“I was just thinking about all the things we did. You forget sometimes that snake. I think her name was Francine, like a 19-year-old, 20-footer. And then the penguin on my chair. You forget all the goofy stuff you did. But you can see how much fun everybody had.

“I appreciated it. They showed all my pertinent highlights. There’s none actually as a player. It’s primarily as a zookeeper.”

But within the last week, you can see the Cubs getting more serious, concentrating on their at-bats and nailing their pitches. There is internal competition for roster spots and playing time in the postseason, when Maddon becomes ruthless and doesn’t care at all about making friends. This just might be another perfect storm.

Montgomery – who notched the final out in the 10th inning of last year’s World Series Game 7 – put it this way: “I feel ready for anything after how this year’s gone.” 

Are Cubs lining up Jake Arrieta to start Game 1 vs. Nationals?

Are Cubs lining up Jake Arrieta to start Game 1 vs. Nationals?

ST. PETERSBURG, Fla. – Are the Cubs lining up Jake Arrieta to start Game 1 against the Washington Nationals?

“I’m not even anywhere near that,” manager Joe Maddon said during Tuesday’s pregame media session with the Chicago media, immediately shifting his focus back to the decisions he would have to make that night – how hard to push catcher Willson Contreras coming off the disabled list, what the Cubs would get out of lefty Mike Montgomery, how the bullpen sets up – against the Tampa Bay Rays.

“Players can do that kind of stuff. I don’t think managers can. Honestly, I don’t want to say I don’t care about that. I just don’t worry about that, because there’s nothing to worry about yet. Because first of all, he’s got to be well when he pitches, too.”

Arrieta had just completed a throwing session at Tropicana Field and declared himself ready to face the Milwaukee Brewers on Thursday at Miller Park. That would be the Cy Young Award winner’s first start since suffering a Grade 1 right hamstring strain on Labor Day. It would set him up to face the St. Louis Cardinals next week at Busch Stadium and start Game 162 against the Cincinnati Reds at Wrigley Field.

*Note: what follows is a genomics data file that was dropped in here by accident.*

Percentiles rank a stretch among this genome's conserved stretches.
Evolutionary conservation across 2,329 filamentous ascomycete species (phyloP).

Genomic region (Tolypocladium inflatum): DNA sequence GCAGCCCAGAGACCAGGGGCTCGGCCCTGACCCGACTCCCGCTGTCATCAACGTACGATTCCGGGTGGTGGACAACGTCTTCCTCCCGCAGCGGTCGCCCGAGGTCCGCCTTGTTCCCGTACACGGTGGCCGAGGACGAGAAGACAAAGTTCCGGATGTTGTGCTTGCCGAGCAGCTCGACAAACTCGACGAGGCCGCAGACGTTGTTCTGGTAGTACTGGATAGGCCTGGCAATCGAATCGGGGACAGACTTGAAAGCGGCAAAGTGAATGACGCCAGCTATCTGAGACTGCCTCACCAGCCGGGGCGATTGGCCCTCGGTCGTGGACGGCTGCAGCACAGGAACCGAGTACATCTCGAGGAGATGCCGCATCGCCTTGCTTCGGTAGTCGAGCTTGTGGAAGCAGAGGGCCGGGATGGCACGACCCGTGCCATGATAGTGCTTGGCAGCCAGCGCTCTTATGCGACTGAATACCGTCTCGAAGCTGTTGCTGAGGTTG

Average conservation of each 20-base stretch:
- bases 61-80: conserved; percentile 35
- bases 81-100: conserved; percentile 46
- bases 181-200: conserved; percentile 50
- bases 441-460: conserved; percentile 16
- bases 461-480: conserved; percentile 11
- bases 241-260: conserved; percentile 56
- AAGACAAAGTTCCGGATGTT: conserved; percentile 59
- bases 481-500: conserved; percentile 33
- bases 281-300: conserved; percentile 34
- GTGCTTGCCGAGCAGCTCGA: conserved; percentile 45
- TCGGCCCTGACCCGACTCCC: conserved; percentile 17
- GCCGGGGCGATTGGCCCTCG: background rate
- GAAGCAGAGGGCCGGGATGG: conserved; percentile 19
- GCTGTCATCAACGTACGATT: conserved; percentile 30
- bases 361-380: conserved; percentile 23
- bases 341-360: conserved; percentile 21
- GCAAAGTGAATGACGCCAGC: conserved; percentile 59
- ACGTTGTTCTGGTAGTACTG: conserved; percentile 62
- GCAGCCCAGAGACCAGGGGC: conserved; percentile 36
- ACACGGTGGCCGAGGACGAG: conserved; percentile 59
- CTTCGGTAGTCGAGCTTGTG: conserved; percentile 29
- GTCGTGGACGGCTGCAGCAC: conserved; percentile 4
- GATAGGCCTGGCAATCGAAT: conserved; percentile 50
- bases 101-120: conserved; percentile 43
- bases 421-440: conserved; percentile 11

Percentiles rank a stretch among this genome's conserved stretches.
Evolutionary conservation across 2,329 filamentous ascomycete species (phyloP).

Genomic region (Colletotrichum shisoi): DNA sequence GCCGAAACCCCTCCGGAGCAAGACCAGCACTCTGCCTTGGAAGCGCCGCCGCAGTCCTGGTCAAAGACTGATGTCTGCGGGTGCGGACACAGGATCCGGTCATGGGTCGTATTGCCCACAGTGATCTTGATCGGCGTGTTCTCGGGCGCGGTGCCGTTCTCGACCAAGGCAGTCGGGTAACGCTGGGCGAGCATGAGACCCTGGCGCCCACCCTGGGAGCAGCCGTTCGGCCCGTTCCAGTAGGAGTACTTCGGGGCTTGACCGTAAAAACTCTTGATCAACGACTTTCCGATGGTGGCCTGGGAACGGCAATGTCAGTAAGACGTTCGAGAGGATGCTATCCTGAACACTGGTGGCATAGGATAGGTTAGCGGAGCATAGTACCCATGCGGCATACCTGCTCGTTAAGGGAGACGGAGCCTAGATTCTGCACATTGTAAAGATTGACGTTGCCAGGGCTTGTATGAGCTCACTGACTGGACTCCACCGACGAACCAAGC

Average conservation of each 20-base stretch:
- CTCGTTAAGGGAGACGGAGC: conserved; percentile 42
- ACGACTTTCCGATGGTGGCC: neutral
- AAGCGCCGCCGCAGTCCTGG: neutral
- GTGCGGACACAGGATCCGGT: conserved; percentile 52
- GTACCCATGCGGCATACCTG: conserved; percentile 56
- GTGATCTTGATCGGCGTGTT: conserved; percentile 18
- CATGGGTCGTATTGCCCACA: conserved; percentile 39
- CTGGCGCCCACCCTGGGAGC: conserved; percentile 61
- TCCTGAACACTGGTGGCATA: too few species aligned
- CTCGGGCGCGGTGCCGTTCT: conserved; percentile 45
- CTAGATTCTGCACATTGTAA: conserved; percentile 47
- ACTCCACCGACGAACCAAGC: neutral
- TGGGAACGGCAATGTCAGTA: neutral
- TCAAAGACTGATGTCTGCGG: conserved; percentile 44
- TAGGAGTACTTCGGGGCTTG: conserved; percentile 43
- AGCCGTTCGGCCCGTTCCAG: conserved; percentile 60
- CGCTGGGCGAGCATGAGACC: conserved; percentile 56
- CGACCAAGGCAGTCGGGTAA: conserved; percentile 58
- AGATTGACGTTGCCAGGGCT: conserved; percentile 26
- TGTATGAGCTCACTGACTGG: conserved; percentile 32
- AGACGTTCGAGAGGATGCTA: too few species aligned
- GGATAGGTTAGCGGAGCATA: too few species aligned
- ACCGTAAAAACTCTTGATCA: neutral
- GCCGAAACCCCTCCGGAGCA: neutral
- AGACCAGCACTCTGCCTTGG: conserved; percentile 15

“The plan is to be out there Thursday,” said Arrieta, who would be limited to 75-80 pitches against the Brewers and build from there, trying to recapture what made him the National League pitcher of the month for August. “The good thing is the arm strength is there – it’s remained there – and I actually feel better for maybe having a little bit of time off.

“The idea is to be able to be out there the last game against Cincinnati – pretty much at full pitch count – and to be ready for the playoffs.”

Five days after that would be the beginning of the NL divisional round and what could be a classic playoff series between the defending champs and Dusty Baker’s Nationals. The Cubs started Jon Lester in Game 1 for all three playoff rounds during last year’s World Series run and their $155 million ace could open a Washington series with an extra day of rest.

“It’s inappropriate to talk about that now,” team president Theo Epstein said. “We have a lot of work to do, and those would be the guys that would help get us there in the first place. If you’re lucky enough to get into that situation, you’d just use all the factors. You guys all know – who’s going the best, who matches up the best, the most experienced – and we figure it out and go from there. But we’re still a good ways away from figuring that one out.”